- Tax Impact Preview: This feature shows an estimate of the taxes you may owe before you change your allocation or make a withdrawal. This encourages smart investor behavior, and can ultimately help increase your after-tax returns.
- TaxMin Cost Basis Accounting: We go beyond the industry standard (FIFO) to choose which shares to sell by intelligently liquidating each of your shares when you withdraw, in order to help minimize your capital gains. In addition to investing in tax-efficient ETFs and utilizing smart rebalancing, one of our key priorities is saving you money on taxes.
TurboTax is a registered trademark of Intuit, Inc.
HR Block is a registered trademark of HRB Innovations, Inc.
TaxAct is a registered trademark of TaxAct Holdings, Inc.
This article is provided solely for marketing and educational purposes. It does not address the details of your personal situation and is not intended to be an individualized recommendation that you take any particular action, including rolling over an existing account. When deciding whether to roll over a retirement account, you should carefully consider your personal situation and preferences. Specific factors that may be relevant to you include: available investment options, fees and expenses, services, withdrawal penalties, protections from creditors and legal judgments, required minimum distributions, and treatment of employer stock. Before deciding to roll over, you should research the details of your current retirement account, consult tax and other advisors with any questions about your personal situation, and review our Form CRS relationship summary and other disclosures.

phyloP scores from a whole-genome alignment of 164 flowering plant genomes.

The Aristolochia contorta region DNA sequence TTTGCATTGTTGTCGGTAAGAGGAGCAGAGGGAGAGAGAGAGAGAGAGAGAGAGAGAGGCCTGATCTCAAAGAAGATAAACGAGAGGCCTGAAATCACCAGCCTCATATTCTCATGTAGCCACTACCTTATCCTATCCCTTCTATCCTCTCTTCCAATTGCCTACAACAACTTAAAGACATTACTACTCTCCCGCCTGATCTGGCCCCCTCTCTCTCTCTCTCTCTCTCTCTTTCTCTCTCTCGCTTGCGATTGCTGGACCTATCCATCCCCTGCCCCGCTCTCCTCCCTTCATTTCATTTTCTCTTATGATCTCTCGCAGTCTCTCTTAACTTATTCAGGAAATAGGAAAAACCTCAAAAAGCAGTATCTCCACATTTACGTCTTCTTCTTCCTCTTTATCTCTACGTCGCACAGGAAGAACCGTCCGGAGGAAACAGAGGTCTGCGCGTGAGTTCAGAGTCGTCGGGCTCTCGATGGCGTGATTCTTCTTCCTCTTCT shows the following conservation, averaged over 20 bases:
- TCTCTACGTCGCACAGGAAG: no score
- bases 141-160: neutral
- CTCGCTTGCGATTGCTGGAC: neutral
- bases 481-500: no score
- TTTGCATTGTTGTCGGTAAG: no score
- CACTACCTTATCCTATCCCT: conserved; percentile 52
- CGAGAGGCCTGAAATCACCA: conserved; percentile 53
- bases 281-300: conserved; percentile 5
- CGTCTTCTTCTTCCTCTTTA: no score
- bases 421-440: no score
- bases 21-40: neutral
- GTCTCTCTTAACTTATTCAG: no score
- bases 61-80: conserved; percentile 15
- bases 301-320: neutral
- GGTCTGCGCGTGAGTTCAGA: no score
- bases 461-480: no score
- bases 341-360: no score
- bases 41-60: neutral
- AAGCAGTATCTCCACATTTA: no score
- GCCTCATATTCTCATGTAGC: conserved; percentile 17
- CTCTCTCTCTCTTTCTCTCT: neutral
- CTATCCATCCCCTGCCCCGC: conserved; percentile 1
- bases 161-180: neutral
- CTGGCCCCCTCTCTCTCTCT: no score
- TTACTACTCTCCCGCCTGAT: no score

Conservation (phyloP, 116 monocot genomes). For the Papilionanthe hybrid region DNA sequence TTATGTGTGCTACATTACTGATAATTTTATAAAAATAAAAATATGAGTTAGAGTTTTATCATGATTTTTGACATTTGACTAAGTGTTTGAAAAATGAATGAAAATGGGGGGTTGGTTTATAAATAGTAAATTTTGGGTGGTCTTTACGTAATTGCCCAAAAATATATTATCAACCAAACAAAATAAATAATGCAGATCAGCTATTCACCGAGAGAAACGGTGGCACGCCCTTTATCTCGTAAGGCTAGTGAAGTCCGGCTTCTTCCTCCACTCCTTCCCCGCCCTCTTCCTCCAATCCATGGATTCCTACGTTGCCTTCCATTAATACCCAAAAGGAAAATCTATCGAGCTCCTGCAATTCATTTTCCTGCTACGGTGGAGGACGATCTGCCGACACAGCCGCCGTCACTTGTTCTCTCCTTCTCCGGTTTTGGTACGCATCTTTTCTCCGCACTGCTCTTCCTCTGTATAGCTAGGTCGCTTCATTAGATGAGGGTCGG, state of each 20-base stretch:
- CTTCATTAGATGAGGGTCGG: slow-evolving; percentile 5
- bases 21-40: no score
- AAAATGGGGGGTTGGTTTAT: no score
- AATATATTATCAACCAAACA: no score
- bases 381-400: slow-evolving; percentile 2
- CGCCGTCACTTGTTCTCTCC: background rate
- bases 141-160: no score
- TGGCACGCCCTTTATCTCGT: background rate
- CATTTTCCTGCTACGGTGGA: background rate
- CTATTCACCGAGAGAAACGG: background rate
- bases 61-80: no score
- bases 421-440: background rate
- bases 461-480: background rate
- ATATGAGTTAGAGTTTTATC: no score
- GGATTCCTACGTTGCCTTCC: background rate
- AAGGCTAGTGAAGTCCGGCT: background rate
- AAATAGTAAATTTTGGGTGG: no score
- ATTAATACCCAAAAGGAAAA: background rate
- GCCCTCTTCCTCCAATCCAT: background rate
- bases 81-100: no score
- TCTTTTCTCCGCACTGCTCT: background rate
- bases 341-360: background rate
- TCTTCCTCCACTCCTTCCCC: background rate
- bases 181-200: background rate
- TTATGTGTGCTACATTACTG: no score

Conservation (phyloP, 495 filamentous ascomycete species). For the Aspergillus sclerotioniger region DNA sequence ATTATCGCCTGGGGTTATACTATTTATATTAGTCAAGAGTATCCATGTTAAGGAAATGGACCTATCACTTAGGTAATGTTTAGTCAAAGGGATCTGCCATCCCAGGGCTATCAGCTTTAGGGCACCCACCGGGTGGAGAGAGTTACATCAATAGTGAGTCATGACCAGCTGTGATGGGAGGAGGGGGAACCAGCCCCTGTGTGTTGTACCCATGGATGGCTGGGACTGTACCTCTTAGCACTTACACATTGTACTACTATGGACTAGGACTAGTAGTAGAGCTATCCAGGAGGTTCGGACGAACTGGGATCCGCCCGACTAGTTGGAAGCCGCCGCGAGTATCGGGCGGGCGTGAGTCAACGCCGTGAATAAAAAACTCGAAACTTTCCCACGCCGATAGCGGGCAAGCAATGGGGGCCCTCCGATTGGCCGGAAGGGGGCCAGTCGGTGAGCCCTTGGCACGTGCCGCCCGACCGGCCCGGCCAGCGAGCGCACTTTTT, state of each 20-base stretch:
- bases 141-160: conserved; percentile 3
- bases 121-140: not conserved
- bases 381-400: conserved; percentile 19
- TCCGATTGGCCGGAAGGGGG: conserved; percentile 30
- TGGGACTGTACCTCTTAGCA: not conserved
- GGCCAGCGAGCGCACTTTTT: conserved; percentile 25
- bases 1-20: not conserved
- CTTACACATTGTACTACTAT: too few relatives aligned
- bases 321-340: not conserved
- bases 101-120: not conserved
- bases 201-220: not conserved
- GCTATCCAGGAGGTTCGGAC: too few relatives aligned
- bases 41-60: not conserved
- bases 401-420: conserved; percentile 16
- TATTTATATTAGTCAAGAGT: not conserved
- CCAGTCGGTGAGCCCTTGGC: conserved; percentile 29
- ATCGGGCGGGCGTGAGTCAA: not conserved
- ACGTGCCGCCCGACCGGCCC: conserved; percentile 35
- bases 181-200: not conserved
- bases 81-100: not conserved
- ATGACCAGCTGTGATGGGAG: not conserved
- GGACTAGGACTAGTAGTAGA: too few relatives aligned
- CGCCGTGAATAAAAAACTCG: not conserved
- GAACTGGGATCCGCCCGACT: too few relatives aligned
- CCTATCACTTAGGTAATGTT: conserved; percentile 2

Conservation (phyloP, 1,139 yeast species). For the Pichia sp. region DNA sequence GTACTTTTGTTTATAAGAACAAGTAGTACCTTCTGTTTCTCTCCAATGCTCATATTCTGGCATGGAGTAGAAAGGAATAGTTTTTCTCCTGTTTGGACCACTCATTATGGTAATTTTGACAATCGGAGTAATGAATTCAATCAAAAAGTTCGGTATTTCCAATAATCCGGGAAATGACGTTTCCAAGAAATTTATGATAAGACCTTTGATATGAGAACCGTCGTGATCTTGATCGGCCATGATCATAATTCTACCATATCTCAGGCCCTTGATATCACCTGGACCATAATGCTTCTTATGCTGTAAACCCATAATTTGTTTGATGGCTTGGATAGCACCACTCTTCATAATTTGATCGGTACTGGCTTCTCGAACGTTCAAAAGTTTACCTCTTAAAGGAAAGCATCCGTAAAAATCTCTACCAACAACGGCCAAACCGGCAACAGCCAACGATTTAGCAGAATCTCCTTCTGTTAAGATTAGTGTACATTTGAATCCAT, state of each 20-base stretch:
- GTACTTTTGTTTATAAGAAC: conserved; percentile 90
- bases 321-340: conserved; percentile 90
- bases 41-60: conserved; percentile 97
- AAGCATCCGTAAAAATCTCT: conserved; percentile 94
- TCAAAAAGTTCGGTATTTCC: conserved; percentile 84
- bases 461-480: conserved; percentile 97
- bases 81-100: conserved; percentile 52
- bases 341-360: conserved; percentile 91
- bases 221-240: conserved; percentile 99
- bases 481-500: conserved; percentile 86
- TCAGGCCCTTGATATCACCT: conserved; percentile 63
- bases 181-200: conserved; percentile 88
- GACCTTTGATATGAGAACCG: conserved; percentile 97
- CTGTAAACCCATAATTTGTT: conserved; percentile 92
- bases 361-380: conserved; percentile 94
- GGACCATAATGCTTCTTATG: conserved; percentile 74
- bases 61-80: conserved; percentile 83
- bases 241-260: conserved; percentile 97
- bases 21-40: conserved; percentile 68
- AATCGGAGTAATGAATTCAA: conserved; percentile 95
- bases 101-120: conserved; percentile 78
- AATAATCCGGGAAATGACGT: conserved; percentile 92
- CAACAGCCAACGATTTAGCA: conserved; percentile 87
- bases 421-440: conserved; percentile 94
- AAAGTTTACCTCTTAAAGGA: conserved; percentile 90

If you currently participate in a 401(k) plan administered or advised by Betterment (or its affiliate), please understand that you are receiving this email solicitation as part of a general offering and that neither Betterment nor any of its affiliates are acting as a fiduciary, or providing investment advice or recommendations, with respect to your decision to roll over assets in your 401(k) account or any other retirement account.